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Intricacy and Reflection:Transforming Mandalas from Sacred Designs to Art Therapy.

Although the word ‘Mandala’ simply means “circle” or “discoid object” in Sanskrit, the significance is far more complex. Traditionally, mandalas represented the intricacy of the universe and served...

Mandalas have been present in Tantric Hinduism, Tantric Buddhism, and Jainism for hundreds of years. But it may be that other cultures have been creating similar images for even longer while using other names and perhaps including some variation to meaning.


(A Traditional Mandala Design)

There has always been some variation in Mandala design. They have been painted on wood, walls, paper, stone, and cloth. Mandalas are immortalized in sacred architecture and also show their impermanent nature in materials like butter. However, there is a key feature found in most traditional mandala designs – geometry. Originally, mandalas consisted of concentric circles within squares, squares within circles, six-pronged stars, or inverted crossed triangles.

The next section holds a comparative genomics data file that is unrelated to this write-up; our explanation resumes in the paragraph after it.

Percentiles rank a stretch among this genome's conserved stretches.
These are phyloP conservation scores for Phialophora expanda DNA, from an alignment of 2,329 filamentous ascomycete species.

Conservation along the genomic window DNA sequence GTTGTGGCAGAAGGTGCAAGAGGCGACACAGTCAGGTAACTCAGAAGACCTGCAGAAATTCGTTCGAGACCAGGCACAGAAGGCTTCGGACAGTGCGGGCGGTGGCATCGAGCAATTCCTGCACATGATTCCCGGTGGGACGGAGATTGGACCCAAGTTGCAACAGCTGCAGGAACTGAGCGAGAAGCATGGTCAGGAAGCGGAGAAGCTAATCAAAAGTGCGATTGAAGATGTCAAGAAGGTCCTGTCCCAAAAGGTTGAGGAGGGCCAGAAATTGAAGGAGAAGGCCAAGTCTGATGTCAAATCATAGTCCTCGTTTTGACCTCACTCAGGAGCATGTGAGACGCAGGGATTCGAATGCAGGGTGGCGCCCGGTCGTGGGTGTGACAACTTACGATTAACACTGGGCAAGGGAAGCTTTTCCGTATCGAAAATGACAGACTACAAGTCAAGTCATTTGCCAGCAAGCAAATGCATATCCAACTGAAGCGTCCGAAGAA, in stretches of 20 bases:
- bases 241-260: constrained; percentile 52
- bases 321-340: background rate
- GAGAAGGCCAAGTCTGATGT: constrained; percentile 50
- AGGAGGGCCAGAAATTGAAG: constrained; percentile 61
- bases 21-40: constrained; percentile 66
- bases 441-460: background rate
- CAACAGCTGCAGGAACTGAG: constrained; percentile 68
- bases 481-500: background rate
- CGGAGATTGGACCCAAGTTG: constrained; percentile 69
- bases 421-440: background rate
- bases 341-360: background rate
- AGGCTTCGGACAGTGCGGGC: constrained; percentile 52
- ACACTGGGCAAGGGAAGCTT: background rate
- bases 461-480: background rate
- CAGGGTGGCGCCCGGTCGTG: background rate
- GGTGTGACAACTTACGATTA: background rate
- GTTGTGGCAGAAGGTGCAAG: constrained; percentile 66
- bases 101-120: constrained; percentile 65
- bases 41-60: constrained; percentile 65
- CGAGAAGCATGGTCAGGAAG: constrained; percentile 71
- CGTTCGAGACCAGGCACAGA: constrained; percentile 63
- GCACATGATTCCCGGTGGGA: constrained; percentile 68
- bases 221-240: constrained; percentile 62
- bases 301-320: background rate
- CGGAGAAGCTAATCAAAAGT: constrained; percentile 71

(A mandala-yantra design. )

The traditional way to create a mandala is to start at the center and expand outward on the design. The most basic form of a mandala has four “T-shaped gates” and includes the colors yellow, red, green, and blue. Depending on how open you are with the definition of ‘mandala’, you may even see this type of design in 40,000-year-old concentric circle rock art from Kimberley, Australia.

Content created and supplied by: realsneh (via Opera News )

Mandala Mandalas Sacred Designs Tantric Buddhism Tantric Hinduism

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